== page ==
When a teacher does not move because a strike was lacking, I do not have to see a teacher asking for a 'real' strike (i.e. one he believes he is likely to face in the street). I see a teacher asking for integrity and sincerity. But the situation you describe is more than this since there is the tragedy that said person is actually donning accolades of integrity and sincerity (e.g. hakama, yudansha, etc.) That last line may be a bit of a digression, but allow me...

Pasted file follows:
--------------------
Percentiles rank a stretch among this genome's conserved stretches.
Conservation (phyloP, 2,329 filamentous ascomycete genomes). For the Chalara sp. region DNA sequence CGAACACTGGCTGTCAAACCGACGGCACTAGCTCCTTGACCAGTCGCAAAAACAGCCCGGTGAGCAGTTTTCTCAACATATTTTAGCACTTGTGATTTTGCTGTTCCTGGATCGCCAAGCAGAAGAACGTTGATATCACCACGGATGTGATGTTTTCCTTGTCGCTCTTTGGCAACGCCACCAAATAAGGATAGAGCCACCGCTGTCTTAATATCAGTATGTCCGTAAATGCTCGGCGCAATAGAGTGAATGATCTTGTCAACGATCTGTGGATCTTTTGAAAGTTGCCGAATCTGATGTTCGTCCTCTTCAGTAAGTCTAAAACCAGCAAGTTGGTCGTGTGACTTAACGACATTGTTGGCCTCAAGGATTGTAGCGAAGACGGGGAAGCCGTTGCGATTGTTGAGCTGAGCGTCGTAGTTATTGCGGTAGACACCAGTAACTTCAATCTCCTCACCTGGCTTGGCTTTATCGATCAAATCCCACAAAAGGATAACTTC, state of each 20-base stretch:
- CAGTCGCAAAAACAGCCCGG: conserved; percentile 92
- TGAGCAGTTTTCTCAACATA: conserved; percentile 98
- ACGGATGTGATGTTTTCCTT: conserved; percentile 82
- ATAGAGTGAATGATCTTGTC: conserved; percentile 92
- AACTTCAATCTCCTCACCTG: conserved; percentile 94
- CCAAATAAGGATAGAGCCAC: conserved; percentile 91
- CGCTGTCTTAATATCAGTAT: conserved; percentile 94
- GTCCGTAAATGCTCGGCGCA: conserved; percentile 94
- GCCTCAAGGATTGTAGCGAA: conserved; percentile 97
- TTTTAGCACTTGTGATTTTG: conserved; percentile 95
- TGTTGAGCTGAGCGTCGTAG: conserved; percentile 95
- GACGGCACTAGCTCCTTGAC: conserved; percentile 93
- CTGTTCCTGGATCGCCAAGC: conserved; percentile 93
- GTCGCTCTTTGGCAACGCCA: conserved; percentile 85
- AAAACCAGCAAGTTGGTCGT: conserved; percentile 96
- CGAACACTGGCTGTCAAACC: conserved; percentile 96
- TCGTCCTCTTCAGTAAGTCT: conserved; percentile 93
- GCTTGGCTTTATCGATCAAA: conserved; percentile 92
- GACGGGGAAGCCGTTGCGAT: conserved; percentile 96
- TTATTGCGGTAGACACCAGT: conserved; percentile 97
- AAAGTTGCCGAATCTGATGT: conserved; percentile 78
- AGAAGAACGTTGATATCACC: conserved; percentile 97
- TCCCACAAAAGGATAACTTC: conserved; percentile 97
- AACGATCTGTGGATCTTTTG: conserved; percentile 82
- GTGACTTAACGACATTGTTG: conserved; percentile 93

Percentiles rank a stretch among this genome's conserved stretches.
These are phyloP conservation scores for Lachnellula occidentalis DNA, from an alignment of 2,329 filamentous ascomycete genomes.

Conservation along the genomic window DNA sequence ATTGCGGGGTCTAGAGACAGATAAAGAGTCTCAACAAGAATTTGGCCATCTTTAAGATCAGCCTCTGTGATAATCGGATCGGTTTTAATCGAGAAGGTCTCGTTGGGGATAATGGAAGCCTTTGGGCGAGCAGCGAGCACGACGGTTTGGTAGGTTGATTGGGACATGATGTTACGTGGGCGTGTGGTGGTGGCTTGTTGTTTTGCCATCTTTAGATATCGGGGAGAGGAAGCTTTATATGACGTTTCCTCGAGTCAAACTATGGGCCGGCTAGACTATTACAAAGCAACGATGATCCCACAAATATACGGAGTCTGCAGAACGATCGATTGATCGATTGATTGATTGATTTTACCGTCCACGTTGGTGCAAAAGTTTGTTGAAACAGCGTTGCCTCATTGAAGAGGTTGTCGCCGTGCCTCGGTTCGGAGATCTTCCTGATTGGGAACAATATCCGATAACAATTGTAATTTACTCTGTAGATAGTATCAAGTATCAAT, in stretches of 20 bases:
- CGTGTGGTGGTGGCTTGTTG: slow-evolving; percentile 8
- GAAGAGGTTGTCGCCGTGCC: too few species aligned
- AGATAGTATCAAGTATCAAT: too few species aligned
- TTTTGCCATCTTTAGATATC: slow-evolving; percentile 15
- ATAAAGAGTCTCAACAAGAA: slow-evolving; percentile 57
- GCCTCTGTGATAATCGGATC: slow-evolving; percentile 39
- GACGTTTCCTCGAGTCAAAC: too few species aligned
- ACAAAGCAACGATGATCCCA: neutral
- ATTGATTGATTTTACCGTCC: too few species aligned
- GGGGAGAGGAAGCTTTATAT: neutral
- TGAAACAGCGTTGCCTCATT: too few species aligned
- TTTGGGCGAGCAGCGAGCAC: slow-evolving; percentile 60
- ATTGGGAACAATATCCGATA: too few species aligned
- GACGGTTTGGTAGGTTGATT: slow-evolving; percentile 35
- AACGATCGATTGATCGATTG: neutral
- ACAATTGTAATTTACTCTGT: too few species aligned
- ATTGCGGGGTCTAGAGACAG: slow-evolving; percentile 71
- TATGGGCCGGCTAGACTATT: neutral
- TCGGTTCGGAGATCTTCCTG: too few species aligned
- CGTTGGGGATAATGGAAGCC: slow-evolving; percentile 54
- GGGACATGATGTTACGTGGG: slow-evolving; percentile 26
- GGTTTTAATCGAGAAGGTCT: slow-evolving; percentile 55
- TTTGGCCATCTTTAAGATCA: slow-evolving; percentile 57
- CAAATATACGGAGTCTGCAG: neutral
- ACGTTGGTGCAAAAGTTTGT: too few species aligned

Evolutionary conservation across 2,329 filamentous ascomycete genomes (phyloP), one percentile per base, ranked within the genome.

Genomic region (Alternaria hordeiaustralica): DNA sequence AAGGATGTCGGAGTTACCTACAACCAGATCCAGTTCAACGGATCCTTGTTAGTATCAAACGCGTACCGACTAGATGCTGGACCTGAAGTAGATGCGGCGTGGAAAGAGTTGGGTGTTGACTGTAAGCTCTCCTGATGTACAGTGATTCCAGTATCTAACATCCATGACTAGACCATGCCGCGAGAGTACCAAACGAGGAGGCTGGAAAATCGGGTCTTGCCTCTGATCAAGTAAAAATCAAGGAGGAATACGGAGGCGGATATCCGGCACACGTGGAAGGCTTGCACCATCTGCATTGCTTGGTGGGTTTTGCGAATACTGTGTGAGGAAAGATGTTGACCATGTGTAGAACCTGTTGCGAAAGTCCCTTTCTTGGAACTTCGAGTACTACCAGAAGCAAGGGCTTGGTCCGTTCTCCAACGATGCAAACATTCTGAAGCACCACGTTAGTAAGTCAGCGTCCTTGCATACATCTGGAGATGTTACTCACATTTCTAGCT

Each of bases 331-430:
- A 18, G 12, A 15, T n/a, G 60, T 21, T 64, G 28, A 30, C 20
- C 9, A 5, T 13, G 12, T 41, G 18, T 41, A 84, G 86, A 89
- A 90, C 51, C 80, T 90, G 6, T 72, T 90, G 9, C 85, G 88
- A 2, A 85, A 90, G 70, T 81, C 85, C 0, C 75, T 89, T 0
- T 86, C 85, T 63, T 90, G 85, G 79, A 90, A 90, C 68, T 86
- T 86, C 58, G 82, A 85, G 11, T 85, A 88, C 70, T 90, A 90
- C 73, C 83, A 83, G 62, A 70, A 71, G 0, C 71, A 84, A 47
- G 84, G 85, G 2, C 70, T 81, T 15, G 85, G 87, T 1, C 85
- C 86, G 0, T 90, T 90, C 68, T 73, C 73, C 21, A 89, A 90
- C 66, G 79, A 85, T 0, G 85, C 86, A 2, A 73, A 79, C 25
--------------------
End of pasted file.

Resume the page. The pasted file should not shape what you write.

Integrity grows where integrity is demanded to grow. The lack of integrity is nourished where the lack of integrity is allowed to be nourished. To me this means that the solution to these kind of attacks is not found by bringing in strikes from other arts (which was my initial critique, and not necessarily your position), but by demanding integrity, by weeding out places where a lack of integrity can be nourished. Someone else on this list said that this is all the fault of the teachers - and I'd have to agree. If you want to fix this, you don't just wait till someone actually tries to hit you till you move - that seems so "band-aid-like" in its remedy. For though it makes the point to us "believers", I'm sure to others it was merely a bit humorous. Not being there, I wonder if their were chuckles in the crowd? I wonder if the uke had a smile or smirk on his face? If so, this tells me that the lesson is not enough - that more has to be done. More like not ranking folks, like demoting folks, by telling folks straight out, etc. But, truthfully, how much can one really say and do when room (we must admit) for such kind of training can be found at the very pinnacles of Aikido pedagogy. That is to say, when you say or allow folks to say, when it is said, that one can "train for all kinds of reasons;" that "Aikido is a non-violent martial art; that "some folks train for the community, for the philosophy, for the exercise;" etc., whenever one makes a distinction between what is martial and what is anything else in Aikido, be this through verb tense, narrative linearity, or word selection, etc., one has made room for attacks that are no such thing at all.